Sandra Calles, PhD

Dr. Sandra Calles is a psychologist, educator, life coach, mentor and activist. Her passion is to advocate for causes she believes in, teach about mental health topics, and guide others, so they may achieve success in their personal and career endeavors.

She has over 11 years of experience as a mental health professional having worked at various mental health facilities. Most recently she was a therapist at Los Angeles Harbor College at the Life Skills Center. While at Harbor College, she helped many students overcome emotional obstacles so they could transfer to universities and meet their career goals. She devotes her personal and professional life to political causes, and activities that promote mental health, women’s issues, the empowerment of Latinas through education, business ownership, financial literacy and political engagement. Dr. Sandra is a graduate of California State University, Dominguez Hills, earning both a BA in Human Services and an MA in Clinical Psychology. She earned her doctorate from Saybrook University in Psychology, where she developed a treatment modality from her research on survivors of sudden cardiac death. The treatment plan known as PROSPER, is an acronym detailing a healing plan that can be applied to survivors of various traumas and is the underpinning for the work she does with her clients..... Continue Reading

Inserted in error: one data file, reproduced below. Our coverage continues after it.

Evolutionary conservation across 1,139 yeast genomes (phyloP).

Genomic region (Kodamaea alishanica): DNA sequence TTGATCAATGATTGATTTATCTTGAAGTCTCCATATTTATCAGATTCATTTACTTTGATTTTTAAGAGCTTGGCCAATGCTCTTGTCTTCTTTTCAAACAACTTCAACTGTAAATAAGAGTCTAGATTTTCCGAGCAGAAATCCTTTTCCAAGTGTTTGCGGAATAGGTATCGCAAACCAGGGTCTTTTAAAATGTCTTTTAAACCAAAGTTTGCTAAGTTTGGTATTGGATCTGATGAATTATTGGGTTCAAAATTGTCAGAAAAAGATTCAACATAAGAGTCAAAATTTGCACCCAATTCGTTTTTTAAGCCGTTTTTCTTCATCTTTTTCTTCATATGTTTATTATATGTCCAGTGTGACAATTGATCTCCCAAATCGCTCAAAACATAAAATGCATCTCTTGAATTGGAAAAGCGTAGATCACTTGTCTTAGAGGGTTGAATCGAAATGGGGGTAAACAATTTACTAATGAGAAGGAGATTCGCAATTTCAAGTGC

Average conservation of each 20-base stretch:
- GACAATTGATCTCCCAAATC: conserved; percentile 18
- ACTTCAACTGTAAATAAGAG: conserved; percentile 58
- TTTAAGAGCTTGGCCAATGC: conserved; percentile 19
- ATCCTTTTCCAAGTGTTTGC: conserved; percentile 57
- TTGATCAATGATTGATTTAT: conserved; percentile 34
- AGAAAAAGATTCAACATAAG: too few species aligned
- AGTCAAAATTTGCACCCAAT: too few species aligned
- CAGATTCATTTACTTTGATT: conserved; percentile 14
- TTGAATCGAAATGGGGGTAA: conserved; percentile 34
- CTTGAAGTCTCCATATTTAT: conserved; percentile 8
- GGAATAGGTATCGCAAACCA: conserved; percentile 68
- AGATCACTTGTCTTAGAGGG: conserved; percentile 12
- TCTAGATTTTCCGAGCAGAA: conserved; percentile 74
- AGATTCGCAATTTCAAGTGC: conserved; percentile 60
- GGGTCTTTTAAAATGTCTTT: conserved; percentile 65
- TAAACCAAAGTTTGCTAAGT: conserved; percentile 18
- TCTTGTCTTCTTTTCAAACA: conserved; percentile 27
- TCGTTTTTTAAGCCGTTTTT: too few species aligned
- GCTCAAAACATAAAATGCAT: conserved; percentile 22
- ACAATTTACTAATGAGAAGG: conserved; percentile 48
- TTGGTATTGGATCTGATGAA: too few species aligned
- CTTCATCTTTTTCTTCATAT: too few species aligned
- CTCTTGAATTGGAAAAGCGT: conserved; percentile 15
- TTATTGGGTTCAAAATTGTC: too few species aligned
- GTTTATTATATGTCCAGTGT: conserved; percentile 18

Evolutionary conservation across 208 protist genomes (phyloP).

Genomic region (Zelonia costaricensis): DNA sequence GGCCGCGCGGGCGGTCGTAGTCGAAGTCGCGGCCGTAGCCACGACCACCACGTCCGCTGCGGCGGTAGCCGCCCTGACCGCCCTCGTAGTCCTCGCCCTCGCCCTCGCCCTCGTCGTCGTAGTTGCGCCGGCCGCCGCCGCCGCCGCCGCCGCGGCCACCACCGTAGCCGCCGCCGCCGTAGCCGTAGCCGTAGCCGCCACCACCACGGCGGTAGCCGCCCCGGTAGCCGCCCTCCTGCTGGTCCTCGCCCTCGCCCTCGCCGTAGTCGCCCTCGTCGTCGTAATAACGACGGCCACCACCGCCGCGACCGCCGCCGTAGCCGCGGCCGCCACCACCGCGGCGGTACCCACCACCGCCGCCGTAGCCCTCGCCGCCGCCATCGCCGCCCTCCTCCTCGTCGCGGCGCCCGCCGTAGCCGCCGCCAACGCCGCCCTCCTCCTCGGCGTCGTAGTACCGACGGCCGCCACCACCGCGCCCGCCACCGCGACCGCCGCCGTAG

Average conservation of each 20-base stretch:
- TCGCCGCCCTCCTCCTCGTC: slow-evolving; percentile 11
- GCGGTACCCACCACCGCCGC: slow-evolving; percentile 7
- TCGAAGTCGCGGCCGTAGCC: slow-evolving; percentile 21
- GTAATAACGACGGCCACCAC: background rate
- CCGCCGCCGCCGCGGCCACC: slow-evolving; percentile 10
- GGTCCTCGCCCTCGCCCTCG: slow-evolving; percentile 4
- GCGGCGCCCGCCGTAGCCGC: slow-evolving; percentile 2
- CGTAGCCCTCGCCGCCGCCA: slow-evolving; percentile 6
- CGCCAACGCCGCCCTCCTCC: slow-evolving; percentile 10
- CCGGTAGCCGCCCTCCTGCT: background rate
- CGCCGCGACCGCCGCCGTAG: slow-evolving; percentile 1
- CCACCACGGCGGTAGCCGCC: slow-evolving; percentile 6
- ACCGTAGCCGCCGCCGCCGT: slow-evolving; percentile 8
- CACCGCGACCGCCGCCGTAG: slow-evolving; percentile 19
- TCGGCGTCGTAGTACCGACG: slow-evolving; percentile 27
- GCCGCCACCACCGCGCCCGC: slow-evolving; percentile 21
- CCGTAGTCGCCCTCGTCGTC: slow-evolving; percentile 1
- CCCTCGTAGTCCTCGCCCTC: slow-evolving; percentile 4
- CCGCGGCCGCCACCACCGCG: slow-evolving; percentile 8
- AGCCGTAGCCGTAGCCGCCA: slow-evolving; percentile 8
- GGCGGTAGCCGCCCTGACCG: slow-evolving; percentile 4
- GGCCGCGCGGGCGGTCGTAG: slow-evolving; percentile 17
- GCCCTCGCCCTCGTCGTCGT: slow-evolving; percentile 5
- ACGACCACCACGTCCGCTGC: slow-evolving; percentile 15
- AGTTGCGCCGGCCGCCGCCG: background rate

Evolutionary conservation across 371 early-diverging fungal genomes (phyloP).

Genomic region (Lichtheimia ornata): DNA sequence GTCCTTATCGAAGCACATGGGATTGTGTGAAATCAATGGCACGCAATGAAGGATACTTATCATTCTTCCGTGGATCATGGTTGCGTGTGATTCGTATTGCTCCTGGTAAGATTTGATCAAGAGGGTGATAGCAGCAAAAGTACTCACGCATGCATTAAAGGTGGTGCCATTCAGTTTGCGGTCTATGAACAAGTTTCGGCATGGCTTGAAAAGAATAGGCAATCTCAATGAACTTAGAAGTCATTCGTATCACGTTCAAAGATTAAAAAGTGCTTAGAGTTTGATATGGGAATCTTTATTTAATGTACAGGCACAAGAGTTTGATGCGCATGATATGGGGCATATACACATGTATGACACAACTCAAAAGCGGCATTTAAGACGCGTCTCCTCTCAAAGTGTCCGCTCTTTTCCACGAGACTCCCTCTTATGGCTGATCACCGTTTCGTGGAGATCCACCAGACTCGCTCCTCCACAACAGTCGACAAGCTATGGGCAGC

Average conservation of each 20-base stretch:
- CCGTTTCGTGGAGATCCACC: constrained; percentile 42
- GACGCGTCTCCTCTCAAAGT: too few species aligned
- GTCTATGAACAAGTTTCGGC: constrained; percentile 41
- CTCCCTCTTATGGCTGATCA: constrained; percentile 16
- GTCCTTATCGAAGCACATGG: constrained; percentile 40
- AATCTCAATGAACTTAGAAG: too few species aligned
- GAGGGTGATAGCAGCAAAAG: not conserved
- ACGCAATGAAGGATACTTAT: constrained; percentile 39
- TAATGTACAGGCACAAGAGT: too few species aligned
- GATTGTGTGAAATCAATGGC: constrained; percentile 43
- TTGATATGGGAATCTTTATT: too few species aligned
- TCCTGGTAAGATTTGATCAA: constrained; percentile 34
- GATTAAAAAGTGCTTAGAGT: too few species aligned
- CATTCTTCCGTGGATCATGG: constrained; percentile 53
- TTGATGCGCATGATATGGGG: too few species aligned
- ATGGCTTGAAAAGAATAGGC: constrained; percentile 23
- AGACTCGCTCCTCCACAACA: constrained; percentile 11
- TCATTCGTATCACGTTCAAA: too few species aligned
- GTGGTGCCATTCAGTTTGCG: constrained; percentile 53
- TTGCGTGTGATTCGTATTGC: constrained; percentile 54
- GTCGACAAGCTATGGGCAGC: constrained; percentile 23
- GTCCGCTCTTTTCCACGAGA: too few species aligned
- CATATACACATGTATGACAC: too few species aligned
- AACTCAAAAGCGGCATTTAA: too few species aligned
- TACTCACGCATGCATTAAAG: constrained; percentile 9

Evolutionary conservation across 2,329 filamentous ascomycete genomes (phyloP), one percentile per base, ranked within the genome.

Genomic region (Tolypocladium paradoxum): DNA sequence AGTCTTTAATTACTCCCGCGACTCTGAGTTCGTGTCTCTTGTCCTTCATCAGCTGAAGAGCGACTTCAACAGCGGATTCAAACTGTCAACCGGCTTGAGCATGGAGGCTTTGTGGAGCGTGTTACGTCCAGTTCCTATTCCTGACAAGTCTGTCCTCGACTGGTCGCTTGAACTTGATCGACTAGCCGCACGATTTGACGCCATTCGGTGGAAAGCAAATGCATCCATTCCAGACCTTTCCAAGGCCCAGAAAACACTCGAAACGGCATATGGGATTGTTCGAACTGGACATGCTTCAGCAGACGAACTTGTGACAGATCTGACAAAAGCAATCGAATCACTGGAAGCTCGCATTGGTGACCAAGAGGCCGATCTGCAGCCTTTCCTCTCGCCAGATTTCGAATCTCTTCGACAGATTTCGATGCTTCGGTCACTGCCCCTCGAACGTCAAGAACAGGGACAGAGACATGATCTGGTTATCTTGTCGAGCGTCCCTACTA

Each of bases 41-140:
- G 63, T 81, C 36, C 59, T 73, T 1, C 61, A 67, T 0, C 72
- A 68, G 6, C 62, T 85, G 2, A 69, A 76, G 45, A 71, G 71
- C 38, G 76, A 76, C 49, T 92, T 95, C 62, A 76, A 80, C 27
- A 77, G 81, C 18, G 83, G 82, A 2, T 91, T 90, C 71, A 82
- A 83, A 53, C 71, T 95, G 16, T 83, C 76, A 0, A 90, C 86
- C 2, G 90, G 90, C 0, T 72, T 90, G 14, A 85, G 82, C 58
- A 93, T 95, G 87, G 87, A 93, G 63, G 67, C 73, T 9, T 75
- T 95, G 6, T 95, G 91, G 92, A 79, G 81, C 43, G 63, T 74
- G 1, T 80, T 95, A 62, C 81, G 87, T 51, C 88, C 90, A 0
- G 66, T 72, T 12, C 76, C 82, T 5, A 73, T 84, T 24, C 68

Jobs Report: Latino Unemployment Rate Falls in July

July surpassed expectations for job growth in the U.S., and although the national unemployment rate stayed the same, the Latino labor force saw gains in job growth.
More than 255,000 jobs were added in July, which surpassed predictions of about 180,000 for the same month. The Latino unemployment rate fell from 5.8 percent to 5.4 percent, according to the National Council of La Raza’s jobs report.
The national unemployment rate stayed constant at 4.9 percent, the U.S. Department of Labor reported.
The number of employed Latino workers increased from 25.1 million in June, to 25.3 million. In July. Meanwhile, the number of Latinos available for work or not working dropped by about 100,000.
NCLR speculated Latino workers benefited from the addition of 45,000 hospitality jobs in July…
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